I share a similar concern, but mine is that we might miss some stuff by accident. I reckon we need a way to make checklists (per namespace) with a way to indicate for each page where it’s been moved to, or whether it’s been intentionally left out as obsolete.
We also need to be careful with redirections. E.g. Apps - GNOME Wiki! has content, like links to subpages, but it quickly redirects to apps.gnome.org and now I can’t figure out to access the wiki page, including its wiki features like “Local Site Map”.
Yeah, would be ideal to have all sub-pages moved before redirecting a parent page. I used the following as a workaround: Edit a different page, adjust the URL to the wiki page that you want to view, use preview feature if needed. Might come in handy during migration.
As to where to migrate that to… no concrete idea, something between gitlab pages, delete and static pages on the domains that currently redirect to the wiki for all the stuff that has no place on the suggested targets
When we archive the wiki, we could potentially locate it at a different domain, like wiki-archive.gnome.org. That way we could have redirects in place for the original locations, and still have access to all the old content.
That question probably deserves a topic of its own.
They use different software (Mediawiki versus our Moinmoin), which is presumably hooked up to a proper authentication system (unlike ours). Theoretically, we could change that, by replacing Moinmoin with Mediawiki and/or integrating it with our authentication system.
However, I don’t get the impression that there’s much appetite to do that. Our sysadmin is stretched already, and there are other hosting issues with Moinmoin, so either doing integration work on what we’ve got, or replacing it with something else and then integrating that, is not very attractive.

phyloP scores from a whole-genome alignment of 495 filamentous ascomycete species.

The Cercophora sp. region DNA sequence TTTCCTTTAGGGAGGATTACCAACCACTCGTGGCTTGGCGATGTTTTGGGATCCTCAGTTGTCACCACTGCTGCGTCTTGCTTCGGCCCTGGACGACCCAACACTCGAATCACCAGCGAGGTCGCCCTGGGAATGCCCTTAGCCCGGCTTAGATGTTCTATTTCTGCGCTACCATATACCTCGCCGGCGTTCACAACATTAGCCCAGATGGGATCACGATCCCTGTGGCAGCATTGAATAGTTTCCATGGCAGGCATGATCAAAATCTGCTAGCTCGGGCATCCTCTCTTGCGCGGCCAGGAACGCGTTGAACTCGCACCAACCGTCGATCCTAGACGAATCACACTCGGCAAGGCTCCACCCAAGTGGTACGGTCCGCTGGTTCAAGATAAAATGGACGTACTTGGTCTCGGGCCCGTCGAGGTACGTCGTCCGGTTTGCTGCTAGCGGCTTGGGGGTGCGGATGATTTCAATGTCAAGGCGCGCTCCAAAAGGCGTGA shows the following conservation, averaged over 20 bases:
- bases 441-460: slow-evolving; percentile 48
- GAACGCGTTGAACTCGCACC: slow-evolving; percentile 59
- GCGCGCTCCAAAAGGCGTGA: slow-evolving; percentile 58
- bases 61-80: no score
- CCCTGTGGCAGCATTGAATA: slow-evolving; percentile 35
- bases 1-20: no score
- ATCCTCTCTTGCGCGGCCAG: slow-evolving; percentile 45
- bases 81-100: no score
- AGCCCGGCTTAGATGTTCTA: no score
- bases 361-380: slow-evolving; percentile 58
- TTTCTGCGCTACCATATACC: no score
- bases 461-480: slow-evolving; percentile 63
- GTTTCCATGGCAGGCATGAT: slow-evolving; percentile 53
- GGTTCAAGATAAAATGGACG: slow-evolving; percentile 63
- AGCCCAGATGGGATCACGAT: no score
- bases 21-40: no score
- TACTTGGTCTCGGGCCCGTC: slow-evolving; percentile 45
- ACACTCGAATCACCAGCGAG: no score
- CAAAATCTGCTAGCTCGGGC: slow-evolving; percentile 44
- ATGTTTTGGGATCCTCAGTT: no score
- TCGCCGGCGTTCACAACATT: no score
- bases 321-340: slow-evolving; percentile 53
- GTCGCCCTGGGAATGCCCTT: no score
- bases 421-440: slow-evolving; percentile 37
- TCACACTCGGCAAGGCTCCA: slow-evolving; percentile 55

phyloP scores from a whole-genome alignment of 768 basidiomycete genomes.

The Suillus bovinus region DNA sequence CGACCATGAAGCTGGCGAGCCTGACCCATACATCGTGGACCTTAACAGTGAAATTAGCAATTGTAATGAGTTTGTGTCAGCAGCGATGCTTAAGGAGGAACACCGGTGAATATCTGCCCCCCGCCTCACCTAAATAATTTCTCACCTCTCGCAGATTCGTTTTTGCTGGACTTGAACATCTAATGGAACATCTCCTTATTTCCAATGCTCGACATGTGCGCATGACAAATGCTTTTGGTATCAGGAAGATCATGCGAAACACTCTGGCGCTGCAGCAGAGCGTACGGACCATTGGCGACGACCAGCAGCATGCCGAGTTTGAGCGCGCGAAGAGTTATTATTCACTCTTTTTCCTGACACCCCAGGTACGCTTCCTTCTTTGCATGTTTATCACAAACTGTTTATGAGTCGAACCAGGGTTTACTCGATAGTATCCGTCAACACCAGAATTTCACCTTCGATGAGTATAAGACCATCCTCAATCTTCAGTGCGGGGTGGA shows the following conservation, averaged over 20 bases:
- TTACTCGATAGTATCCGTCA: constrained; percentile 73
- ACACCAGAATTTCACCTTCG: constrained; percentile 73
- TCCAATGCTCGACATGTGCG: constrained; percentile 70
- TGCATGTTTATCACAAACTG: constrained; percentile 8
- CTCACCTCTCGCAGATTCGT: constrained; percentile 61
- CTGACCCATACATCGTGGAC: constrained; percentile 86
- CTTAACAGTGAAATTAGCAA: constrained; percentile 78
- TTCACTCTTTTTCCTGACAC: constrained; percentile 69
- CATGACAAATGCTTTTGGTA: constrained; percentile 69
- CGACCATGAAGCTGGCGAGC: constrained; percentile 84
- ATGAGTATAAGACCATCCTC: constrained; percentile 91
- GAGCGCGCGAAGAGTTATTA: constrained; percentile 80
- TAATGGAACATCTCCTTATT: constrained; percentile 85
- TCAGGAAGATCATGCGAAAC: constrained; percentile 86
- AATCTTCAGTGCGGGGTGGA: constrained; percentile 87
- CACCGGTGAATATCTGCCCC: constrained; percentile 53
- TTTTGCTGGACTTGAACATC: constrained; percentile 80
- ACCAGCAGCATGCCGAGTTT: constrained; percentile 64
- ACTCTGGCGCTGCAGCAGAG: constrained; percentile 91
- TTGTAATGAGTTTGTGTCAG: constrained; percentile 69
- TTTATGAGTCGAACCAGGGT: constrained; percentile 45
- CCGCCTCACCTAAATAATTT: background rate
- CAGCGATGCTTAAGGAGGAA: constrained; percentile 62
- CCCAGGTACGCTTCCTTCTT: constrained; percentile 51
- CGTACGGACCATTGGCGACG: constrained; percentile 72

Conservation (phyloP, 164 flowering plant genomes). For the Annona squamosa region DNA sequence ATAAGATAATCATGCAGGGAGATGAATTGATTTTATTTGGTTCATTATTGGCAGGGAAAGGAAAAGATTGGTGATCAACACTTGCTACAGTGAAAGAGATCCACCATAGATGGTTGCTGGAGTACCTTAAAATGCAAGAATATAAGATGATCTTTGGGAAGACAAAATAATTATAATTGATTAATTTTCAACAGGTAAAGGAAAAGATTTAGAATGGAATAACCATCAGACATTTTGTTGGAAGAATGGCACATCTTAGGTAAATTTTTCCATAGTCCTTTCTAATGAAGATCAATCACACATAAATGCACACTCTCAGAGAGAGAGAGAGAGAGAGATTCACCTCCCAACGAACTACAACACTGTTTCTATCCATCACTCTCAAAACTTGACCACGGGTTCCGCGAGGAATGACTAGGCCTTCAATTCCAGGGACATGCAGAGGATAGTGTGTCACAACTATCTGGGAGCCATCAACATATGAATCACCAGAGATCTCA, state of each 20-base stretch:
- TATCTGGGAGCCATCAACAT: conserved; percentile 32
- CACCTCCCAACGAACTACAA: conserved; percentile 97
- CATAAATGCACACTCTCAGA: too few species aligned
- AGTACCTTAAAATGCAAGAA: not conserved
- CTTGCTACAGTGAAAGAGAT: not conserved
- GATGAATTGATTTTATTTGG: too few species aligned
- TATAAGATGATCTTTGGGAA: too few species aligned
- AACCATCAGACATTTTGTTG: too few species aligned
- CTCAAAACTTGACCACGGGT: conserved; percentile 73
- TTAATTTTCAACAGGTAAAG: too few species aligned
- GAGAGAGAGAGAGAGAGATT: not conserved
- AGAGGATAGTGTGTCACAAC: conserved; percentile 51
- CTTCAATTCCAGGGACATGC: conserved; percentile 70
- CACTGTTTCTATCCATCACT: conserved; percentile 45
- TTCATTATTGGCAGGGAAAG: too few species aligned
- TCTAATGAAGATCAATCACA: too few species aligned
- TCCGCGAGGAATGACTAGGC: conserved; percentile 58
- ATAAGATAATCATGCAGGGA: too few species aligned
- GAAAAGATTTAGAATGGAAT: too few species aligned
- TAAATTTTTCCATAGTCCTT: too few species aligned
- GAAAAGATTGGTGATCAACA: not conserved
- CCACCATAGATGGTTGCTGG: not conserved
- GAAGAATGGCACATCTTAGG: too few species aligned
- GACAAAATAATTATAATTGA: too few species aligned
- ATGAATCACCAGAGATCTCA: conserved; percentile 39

Hypothetically speaking, if we were to set up a Mediawiki instance, I don’t think we’d want to migrate all our current wiki content over to it. I’d want to migrate the small % of useful content we have, and leave the rest behind. But then, I don’t think we want a Mediawiki instance…
I read that wikipedia uses bots to manage spam. Not sure how much % of spam management is shared between bots and staff / volunteers though. I get frequent notifications for donating to wikipedia ( and how few (100s) are managing the entire wikipedia ), so I think bots play a major role.
How do we handle things like hackfests and the like? We’ve been using the wiki as far as I know to provide a way to organize events. (eg who all is coming etc etc) I’m not 100% certain if it maps exactly with events.gnome.org - we don’t really have a great mechanism for “upcoming events” - so I feel that is a gap.
The wiki is a good fit for hackfest organisation, and I’m yet to come across a direct replacement for this particular use case. Gitlab does have per-project wikis but, to my knowledge, there isn’t a way to grant blanket write access.
HedgeDoc is an interesting idea and does provide easy collaborative editing. Where it’s not so great is seeing who made what changes, and it’s not so great as an archive of previous events. Also you need a GNOME account to use it (though that would be true for some of the alternatives).
@sonny had an alternative idea to create a custom site for hackfest registrations.
Or the other option would be to go with Gitlab - have a hackfests project, and use either its wiki or issue tracker, and then be very liberal with granting access.
The board uses a lot of Wiki as you know @allanday ! Publicly it’s where we store minutes, publish policies, committee memberships, etc. Privately we have other policies, draft and private minutes, and things like personal contact info. Do you have a sense of where all of that kind of stuff could/should live? I think a team/project wiki on GitLab doesn’t have the granularity of access control we’d need to have a private wiki-like corner.